Ellerbe, Governor Blease said that ne
was in Heaven waiting for his friends,
while his traducer was in the fires of
The governor again referred to
Judge Jones's vote on the separate
coach law, and at the conclusion of his
speech, Judge Jones attempted to
make his explanation. Every time,
however, that he started to speak
there was a great yell raised
by the people who flocked about the
stand, noticeable among whom were
at< mrtrtx Knre nn/ior 14. VP!) TO. of
ill LJ \Jk uivx v wv;o uii.\*vi x * ^ ^ ?.
age, who kept up almost an incessant
Jones made his usual statement
on this matter, but was not
heard by more than a score of persons.
Governor Blease stood by his
side, but did not attempt to prevent his
speaking, although he did claim that
Judge Jones was not confining him
sel* to a stnctiy categorical iepi.y.
The meeting broke up in utter confusion,
Chairman R. J. Williams being
uLable to quell the outbursts of the
JTews of St. Paul.
St. Paul, June 26.?Our farmers have
been having some nice weather for j
the past ten days for doing farm work, |
and in most places the crops have
been worked up well, though since the
recent cool nights, cotton is not looking
as well as it might. It a,lso seems
that there will be a cut off in old
corn, though young corn is looking
Mrs rcila Bedenbaugh and daughter,
Miss Leola, visited the Misses Suber
in the Bethlehem section Sunday.
Rev. Y. von A. Riser will leave today
for Ridge way, where he will perform
the marriage ceremony of his
brother, Prof. E. R. Riser. Prof. W. C.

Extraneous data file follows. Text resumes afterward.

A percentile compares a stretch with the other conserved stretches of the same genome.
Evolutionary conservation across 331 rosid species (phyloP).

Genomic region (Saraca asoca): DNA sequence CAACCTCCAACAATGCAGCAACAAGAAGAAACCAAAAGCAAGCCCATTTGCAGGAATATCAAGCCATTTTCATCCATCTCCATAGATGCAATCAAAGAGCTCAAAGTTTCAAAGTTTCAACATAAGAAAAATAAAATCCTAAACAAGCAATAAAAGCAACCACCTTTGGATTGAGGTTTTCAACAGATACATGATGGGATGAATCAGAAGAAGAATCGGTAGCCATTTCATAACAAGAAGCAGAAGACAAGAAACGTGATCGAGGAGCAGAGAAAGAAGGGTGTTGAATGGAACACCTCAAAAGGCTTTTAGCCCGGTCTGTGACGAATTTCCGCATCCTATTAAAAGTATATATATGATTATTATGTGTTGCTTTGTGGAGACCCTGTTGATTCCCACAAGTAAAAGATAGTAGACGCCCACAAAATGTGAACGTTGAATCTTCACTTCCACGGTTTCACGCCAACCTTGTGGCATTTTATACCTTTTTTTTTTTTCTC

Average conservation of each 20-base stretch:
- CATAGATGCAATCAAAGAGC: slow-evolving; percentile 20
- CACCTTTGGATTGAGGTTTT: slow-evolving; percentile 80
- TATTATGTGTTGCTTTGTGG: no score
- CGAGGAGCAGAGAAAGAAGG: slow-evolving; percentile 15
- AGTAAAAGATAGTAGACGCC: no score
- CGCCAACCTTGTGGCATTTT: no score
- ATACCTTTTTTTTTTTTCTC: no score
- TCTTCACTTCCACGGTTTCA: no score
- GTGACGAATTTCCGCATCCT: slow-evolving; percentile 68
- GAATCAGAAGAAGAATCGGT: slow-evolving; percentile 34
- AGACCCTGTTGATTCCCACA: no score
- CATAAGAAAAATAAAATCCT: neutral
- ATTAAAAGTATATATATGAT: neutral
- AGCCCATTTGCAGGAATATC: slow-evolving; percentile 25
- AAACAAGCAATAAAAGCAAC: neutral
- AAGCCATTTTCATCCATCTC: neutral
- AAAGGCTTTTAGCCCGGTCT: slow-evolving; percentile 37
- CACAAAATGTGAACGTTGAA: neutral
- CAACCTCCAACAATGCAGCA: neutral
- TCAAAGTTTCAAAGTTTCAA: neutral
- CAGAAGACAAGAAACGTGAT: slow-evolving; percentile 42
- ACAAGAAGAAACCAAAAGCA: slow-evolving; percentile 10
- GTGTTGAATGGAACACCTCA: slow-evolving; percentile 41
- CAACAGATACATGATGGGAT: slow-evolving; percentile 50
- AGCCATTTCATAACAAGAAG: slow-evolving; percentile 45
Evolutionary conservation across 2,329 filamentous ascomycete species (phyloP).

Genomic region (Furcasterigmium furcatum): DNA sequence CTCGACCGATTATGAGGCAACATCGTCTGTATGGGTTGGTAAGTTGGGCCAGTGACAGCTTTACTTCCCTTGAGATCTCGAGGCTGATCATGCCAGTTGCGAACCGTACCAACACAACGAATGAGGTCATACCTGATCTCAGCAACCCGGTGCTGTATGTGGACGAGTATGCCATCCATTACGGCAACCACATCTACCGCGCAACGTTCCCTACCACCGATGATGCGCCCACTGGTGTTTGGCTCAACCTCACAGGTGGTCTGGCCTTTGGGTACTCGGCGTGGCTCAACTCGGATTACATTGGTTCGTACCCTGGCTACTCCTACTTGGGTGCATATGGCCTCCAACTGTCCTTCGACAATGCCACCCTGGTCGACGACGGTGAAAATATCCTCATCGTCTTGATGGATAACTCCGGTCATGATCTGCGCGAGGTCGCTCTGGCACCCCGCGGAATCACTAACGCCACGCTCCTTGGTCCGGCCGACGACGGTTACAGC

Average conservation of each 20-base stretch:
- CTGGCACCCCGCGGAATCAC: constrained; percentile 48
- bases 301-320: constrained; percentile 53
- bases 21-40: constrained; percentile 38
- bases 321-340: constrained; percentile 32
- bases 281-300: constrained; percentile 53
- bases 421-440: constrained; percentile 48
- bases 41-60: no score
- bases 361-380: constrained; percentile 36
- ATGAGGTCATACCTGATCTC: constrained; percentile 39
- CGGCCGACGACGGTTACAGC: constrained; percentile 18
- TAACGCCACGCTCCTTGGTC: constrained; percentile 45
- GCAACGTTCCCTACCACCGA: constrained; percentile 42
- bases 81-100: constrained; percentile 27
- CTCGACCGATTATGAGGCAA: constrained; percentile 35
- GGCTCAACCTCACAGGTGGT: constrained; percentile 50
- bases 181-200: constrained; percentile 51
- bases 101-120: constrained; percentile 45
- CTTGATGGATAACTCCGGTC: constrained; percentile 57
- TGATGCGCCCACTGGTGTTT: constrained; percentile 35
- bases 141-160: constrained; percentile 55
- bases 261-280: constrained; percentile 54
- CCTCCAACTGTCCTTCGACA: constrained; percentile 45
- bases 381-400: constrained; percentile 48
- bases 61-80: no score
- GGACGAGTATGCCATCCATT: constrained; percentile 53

Riser, who is spending his summer vacation
at the parsonage with Rev. and
Mrs. Y. von A. Kiser, win aiso go lo i
'be present and act as best man.
Mr. J. D. Singley is enlarging his
dwelling house, and will have it completed
in a few days.
Messrs Kane Stone and James
(Brown, of Newberry, made a trip to Saluda,
and from Saluda back here, and
spent several hours in this section
Sunday. They made the trip on their
Mr. Lea Rikard and the Misses Derrick,
daughters of Mr. Joe Derrick, of
Newberry, s>pent Saturday night and j
Sunday at the home of Mr. B. B. Rik- j
Prof. F. F. Livingston, who teaches
in the 'blind institute at St. Augustine,
and Mr. Ernest Ale wine, of Peak,
visited at Mr. J. D. H. Kibler's the
latter part of last week.
I have been requested by the president
of the Woman's Missionary so
ciety to say that the society will meet
at the parsonage on Saturday before
! the second Sunday in July, instead of
the first Sunday as was announced.
The following were elected elders
to serve the congregation of St. Pauls:
J. A. C. Kibler, J. F. Richardson, T. J.
Wicker, Geo. B. Aull, John C. Aull,
John D. Shealy. On the first Sunday
in July, an election will be Held to
elect six deacons.
Mr. Ernest Counts, of Prosperity,
j visited the family of Mr. W. B. Boinest
on Saturday night and Sunday.
Messrs J. Livingston and Julian Rikard
made a trip to Long Lane Sunday.
Messrs Cleny and Cecil Kinard, of
~ * i_ i ji
Johnston, spent Saturday mgni aiiu |
Sunday at the home of Mr. B. B. Rik- j
Mr. J. D. Richardson and daughter,
Miss Luebell, visited Mr. and Mrs. M.
0 Livingston, of the St. Philips section.
Sunday of last week.
3 "* ~ A ../?nnfnc WlloAn O T? r?
i.vjr. anu ivirs. ^uguouuo ??novu |
little son, of .Newberry, spent the first
part of last week with Mrs. Wilson's
mother, Mrs. Alice Livingston.
The Luther League will meet in the
church the first Sunday at 4.30 o'clock,
and a full attendance is desired. An
interesting program has been arrangori